Tourism: Out with the old think­ing, in with the new

The New Zealand Herald - - Opinion - Tim Ha­zle­dine com­ment Tim Ha­zle­dine is a pro­fes­sor of eco­nomics in the Univer­sity of Auck­land Busi­ness School.

Since when is a bor­der tax on an ex­port in­dus­try a good idea, asked Brian Fal­low in the Her­ald last Fri­day.

I can an­swer that. March 4, 1984. That’s the day the NZ dol­lar was freely floated on the for­eign ex­change mar­ket. Be­fore that, we had a fixed ex­change rate along with con­trols on im­ports to pro­tect do­mes­tic im­port-sub­sti­tut­ing in­dus­tries.

That sys­tem had its mer­its, but it def­i­nitely cre­ated an im­bal­ance be­tween the sup­ply and de­mand for for­eign cur­rency – a short­age – such that the value to New Zealand of an ad­di­tional dol­lar earned ex­port­ing ex­ceeded, in gen­eral, the value of an ad­di­tional dol­lar earned in the lo­cal mar­ket­place.

All this was swept aside at a stroke of Roger Dou­glas’s lib­er­al­is­ing pen when he sud­denly floated the Kiwi cur­rency. That brought its own prob­lems of macroe­co­nomic in­sta­bil­ity, but at least now there could never be a per­ma­nent short­age of for­eign cur­rency and thus no rea­son to favour ex­port­ing over other le­gal and use­ful mar­ket ac­tiv­i­ties.

Here is how it works. Sup­pose, for ex­am­ple, there is a sud­den drop in world prices of­fered for our dairy ex­ports. Earn­ings of US dol­lars and Chi­nese yuan will fall, so an im­bal­ance will open up be­tween the sup­ply of these and the de­mand for them from our im­port­ing sec­tor.

There will be a tem­po­rary ex­cess de­mand for for­eign cur­rency, or, equiv­a­lently, an ex­cess sup­ply of the Kiwi dol­lar. Re­sult: the Kiwi will de­pre­ci­ate against the cur­ren­cies of our trad­ing part­ners.

Then, the mar­ket ad­just­ments will swing into play. Dairy ex­ports will be cut back. Ex­ports from ev­ery other sec­tor, ben­e­fit­ing from our lower dol­lar, will in­crease. Im­ports, for the same rea­son, will de­crease. Bal­ance will be re­stored.

Bot­tom line: don’t priv­i­lege ex­ports with sub­si­dies and other ar­ti­fi­cial sup­ports – there is no need nor eco­nomic jus­ti­fi­ca­tion.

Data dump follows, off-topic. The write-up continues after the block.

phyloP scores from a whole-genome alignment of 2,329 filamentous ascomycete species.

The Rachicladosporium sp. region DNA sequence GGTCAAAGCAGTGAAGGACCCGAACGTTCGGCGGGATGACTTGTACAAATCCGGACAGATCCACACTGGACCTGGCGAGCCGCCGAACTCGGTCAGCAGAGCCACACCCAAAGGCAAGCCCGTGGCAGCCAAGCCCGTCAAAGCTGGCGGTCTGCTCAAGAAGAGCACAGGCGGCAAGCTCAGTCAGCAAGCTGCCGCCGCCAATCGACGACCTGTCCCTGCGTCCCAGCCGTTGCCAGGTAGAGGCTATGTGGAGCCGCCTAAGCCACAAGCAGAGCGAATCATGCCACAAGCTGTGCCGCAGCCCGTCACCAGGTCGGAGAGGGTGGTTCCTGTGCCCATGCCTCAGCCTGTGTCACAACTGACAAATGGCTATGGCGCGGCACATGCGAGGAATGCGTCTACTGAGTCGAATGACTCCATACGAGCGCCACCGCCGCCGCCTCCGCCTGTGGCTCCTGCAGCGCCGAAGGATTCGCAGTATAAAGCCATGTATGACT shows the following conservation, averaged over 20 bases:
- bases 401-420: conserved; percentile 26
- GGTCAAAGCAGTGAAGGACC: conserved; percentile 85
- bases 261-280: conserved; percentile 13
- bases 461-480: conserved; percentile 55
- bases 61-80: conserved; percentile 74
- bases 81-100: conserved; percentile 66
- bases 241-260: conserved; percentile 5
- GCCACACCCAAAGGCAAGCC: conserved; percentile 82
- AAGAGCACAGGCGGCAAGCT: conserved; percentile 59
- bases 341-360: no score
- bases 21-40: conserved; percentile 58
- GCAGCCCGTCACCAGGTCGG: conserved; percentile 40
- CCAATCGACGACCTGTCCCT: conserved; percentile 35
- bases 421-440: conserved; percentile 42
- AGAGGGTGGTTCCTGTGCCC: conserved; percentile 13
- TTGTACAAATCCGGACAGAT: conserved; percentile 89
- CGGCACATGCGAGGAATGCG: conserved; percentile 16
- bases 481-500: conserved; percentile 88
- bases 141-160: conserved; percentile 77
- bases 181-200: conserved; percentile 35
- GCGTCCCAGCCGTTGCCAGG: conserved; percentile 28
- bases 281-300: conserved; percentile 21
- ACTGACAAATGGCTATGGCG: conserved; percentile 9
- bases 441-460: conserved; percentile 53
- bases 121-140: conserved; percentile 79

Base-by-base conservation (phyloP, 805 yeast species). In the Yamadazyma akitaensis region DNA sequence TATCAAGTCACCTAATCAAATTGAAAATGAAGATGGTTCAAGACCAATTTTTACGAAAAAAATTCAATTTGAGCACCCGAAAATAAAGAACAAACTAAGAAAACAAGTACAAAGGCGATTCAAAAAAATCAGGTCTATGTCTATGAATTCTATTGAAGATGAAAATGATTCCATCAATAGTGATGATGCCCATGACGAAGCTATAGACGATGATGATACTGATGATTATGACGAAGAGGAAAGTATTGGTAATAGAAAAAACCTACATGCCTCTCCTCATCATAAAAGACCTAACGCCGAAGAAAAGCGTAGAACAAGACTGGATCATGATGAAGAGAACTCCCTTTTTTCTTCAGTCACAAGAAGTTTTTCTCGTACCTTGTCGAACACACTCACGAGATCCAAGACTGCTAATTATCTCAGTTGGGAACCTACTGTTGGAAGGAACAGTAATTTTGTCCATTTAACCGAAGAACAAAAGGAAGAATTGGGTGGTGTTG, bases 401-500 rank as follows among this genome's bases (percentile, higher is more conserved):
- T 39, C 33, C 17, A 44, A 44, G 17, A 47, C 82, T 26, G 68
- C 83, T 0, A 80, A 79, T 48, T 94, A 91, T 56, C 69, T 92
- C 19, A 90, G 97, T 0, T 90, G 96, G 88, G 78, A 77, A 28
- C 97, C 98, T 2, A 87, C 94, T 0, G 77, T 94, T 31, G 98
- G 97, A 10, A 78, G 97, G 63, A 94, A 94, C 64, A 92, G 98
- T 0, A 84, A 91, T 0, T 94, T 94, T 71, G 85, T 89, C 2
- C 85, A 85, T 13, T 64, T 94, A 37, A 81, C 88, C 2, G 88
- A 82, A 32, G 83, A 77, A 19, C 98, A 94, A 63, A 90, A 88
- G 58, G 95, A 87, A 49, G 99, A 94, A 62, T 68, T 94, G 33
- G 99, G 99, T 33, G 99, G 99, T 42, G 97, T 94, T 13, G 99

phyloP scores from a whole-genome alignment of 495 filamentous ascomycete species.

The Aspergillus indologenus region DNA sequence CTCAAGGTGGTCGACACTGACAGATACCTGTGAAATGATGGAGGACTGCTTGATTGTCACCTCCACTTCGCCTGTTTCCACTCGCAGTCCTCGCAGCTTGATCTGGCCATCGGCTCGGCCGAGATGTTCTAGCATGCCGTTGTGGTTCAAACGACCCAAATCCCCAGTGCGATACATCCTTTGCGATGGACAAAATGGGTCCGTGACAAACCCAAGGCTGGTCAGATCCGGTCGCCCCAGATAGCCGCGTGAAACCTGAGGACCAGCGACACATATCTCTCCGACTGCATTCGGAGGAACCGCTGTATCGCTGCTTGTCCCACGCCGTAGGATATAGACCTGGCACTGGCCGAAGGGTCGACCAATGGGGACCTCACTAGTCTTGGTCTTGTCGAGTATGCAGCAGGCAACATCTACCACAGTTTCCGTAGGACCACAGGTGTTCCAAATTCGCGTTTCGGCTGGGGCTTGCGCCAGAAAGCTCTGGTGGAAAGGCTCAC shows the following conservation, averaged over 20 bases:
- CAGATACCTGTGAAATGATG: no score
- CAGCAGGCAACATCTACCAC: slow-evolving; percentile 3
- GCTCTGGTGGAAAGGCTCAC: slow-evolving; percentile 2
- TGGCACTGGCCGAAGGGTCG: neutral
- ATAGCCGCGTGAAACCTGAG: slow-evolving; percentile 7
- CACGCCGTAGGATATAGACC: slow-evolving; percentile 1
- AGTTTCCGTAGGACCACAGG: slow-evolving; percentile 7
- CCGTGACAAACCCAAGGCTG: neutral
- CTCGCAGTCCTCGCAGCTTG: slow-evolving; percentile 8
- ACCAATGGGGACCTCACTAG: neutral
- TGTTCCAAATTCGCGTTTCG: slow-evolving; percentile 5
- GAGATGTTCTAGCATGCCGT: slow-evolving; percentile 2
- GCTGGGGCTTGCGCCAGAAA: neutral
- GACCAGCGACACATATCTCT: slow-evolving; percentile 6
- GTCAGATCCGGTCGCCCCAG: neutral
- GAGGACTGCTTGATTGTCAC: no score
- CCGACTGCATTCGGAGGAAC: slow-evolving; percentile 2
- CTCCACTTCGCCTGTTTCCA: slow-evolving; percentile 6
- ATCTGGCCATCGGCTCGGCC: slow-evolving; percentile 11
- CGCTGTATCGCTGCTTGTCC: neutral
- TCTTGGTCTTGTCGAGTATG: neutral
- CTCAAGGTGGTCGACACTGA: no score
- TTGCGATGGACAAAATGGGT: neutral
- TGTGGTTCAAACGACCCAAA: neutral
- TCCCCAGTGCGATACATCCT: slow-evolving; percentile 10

But hang on, didn’t Fal­low (an ex­cel­lent jour­nal­ist, usu­ally) re­fer to a tax on tourism ex­ports, not a sub­sidy: specif­i­cally the pid­dly lit­tle $35 “vis­i­tor con­ser­va­tion and tourism levy” to be charged to just some over­seas vis­i­tors from next year?

Yes he did, but a levy on in­com­ing tourists should be seen not as a rev­enue­grab­bing tax, but as user pays: specif­i­cally, as a con­ges­tion charge.

Like our other ma­jor ex­port in­dus­try, dairy­ing, tourism in New Zealand has now grown to the ex­tent that it is fac­ing an in­ex­orable “land” short­age, with the re­sult of driv­ing up costs at the mar­gin. Nowa­days, the ab­sence of a levy or charge is ac­tu­ally an im­plicit sub­sidy.

In the case of dairy­ing, farm­ers who are spared pay­ing for the use and dis­posal of clean and dirty wa­ter (and get the free use of the at­mos­phere to dump their green­house gases) have sim­ply over­run the ca­pac­ity of our lim­ited arable land base to cope with these things.

In the case of tourism, the in­evitably lim­ited sup­ply of prime nat­u­ral at­trac­tions (peo­ple surely don’t come here to visit our cities) is gen­er­at­ing queues, crowd­ing, in­flated prices, all of which truly make nearly ev­ery­body worse off.

Fal­low sug­gests the new levy is in any case too low to sig­nif­i­cantly af­fect be­hav­iour, and I agree with him. It is much too low. It should be set around $250-350,

Nowa­days, the ab­sence of a [tourism] levy or charge is ac­tu­ally an im­plicit sub­sidy.

at least in peak sea­son, to ef­fec­tively deal with the costs that ad­di­tional tourists im­pose on each other and all of us.

Such a levy would not be “mean­spir­ited” or “in­hos­pitable”. On the con­trary it would make the vis­i­tor ex­pe­ri­ence for those who re­ally want to come here (and the ex­pe­ri­ence of lo­cal tourists) that much more en­joy­able, at the ex­pense only of burn­ing off mar­ginal tourists who would choose in­stead to go some­where else (or to de­lay their New Zealand trip to the off­sea­son, when the con­ges­tion charge would be re­laxed).

It is more than 34 years since we floated our dol­lar but too many jour­nal­ists, politi­cians, civil ser­vants, in­dus­try lob­by­ists — and even some econ­o­mists who should know bet­ter — are still stuck in the mind­set of an­cient days when you had to col­lect five shilling postal or­ders to get for­eign ex­change; when the mis­sion was to push the sup­ply of com­mod­ity but­ter, cheese, milk pow­der, meat, logs etc; when land was cheap.

None of that holds any more: we’ve lost the old world, and we will not be mak­ing the best of the new if we don’t change our ideas.

The lim­ited sup­ply of prime nat­u­ral at­trac­tions is gen­er­at­ing queues, crowd­ing and in­flated prices, which make us all worse off.

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